Will the September hike in the deposit facility rate impact the European banking space? Maybe, maybe not…
By Jérémie Boudinet, Head of Investment Grade Credit, La Française AM
The deposit facility rate is one of the three interest rates the European central bank (ECB) sets every six weeks as part of its monetary policy. The rate defines the interest banks receive for depositing money with the central bank overnight. Since June 2014 and until July 2022, this rate was negative and weighed on banks’ profitability. A so-called “two-tier system” was introduced in September 2019, which exempts part of credit institutions’ excess liquidity holdings from negative remuneration at the rate applicable on the deposit facility. The purpose of this system was to alleviate the impact on their profitability. Following the hike of the deposit facility rate to 0.75% in September 2022, the two-tier system for the remuneration of excess reserves was removed. With the ECB set to pursue further rate hikes in its coming meetings, could we expect further positive profitability impacts on European banks and repercussions on the bank subordinated debt space?
In short: not really in our opinion. Yes, higher rates usually translate into higher net interest revenues, as banks can increase their margins. Higher profitability metrics for banks would however not necessarily translate into thicker solvency capital ratios, as banks may be tempted to increase shareholder remuneration instead. Solvency buffers kept by banks are influenced by regulators and are unlikely to evolve much in the coming quarters, in our opinion, and should stay elevated in any case to avoid any systemic risk arising in Europe. It is worth noting that several national regulators (among which are French and Swedish regulatory bodies) are set to increase capital requirements next year for their local banks via the “countercyclical buffer” component. This buffer is intended to protect the banking sector from periods of excess aggregate credit growth but is currently being hijacked by regulators to deter banks from returning significantly more capital to their shareholders.
Higher rates are only a fraction of the profitability/solvency equation for European banks, because theyoperate in an over-regulated sector; over-regulation being good news for bondholders, but less so for shareholders. Moreover, the banking sector is very prone to government meddling, with several recent examples: (i) The French government forcing local banks not to raise fees by more than 2% in 2023, (ii) a new bank tax approved in Spain, (iii) Polish ruling party leader Kaczynski wanting Polish state banks to raise interest on deposits to “at least 7-8%”. Banks are an easy target for politicians, and the benefits of higher rates can easily be wiped out by non-recurring caps, taxes and regulatory impediments.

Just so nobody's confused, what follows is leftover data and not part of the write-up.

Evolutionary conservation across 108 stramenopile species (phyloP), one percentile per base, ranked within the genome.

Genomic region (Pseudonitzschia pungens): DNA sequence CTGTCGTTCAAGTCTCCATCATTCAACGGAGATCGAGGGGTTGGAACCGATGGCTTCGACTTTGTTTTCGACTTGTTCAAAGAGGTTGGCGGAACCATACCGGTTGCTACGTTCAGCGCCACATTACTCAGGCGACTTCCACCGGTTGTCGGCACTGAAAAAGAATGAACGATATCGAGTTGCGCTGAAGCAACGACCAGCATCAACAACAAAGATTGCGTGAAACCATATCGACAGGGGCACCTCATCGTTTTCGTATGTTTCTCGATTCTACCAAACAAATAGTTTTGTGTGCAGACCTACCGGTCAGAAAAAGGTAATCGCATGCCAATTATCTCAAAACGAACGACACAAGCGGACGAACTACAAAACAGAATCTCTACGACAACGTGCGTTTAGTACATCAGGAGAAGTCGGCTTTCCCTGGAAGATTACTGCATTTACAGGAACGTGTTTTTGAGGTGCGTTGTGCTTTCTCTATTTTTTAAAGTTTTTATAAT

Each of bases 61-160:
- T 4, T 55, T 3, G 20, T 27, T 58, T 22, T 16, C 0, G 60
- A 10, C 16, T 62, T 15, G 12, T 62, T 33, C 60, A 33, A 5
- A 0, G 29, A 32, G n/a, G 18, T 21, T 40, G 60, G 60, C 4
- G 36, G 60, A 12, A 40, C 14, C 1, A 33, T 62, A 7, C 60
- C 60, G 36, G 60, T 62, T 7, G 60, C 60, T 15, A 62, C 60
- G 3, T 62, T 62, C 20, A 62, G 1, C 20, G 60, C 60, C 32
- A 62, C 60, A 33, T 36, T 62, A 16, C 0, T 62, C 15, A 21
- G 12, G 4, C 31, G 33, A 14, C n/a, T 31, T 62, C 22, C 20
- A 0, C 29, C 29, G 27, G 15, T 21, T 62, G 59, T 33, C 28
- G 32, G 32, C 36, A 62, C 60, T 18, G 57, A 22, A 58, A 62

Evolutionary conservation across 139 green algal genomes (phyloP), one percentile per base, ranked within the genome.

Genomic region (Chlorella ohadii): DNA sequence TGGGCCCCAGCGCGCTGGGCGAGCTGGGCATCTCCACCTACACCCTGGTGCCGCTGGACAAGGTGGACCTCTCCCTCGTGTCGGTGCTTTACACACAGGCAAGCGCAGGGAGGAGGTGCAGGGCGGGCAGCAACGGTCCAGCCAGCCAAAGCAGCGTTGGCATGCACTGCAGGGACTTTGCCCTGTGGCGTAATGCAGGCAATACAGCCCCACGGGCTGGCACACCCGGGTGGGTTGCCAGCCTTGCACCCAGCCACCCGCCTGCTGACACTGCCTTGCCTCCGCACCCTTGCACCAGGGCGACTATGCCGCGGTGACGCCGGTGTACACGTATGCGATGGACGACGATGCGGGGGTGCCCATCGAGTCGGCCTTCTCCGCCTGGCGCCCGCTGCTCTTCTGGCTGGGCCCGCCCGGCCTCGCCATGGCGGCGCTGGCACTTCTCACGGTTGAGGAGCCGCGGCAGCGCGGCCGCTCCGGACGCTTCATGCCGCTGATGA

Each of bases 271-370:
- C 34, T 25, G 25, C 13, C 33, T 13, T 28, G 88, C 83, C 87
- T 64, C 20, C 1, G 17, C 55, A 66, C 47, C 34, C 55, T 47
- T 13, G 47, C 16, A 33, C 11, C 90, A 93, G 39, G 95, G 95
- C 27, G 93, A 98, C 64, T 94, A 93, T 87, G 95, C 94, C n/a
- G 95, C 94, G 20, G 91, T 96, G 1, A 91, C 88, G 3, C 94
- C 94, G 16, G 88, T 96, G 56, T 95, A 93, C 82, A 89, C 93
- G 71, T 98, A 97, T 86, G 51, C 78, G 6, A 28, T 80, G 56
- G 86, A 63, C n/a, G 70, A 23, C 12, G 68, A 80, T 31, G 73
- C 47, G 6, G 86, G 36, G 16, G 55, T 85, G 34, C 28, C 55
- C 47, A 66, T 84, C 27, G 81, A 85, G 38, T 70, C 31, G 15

Higher rates are positive for profitability only as long as the other metrics remain consistent, which is not a given amid such macroeconomic uncertainty. Bank profitability is dependent on the bank’s ability to produce new loans, on the level of loan loss provisions required to protect its balance sheet against a recession and on the cost of its wholesale funding, which has increased in 2022. The banking sector is and will remain cyclical and a proxy for macroeconomic sentiment. Higher interest rates are positive in the long run for the European banking sector, but profitability and solvency metrics will stay geared to regulatory, political and macroeconomic decisions. As such, we do not expect any impact on subordinated bonds from higher rates.
The information provided is considered well-founded and accurate on the date of publication. The information reflects the opinions of La Française AM. This publication has no contractual value, and its contents are subject to change. The opinions may differ from those of other management professionals. Published by La Française AM FINANCE Services, whose registered office is at 128, boulevard Raspail, 75006 Paris, France, and which is regulated as an investment services provider by ACPR (“Autorité de contrôle prudentiel et de résolution”) under no. 18673. La Française Asset Management was approved by the AMF under no. GP97076 on 1 July 1997.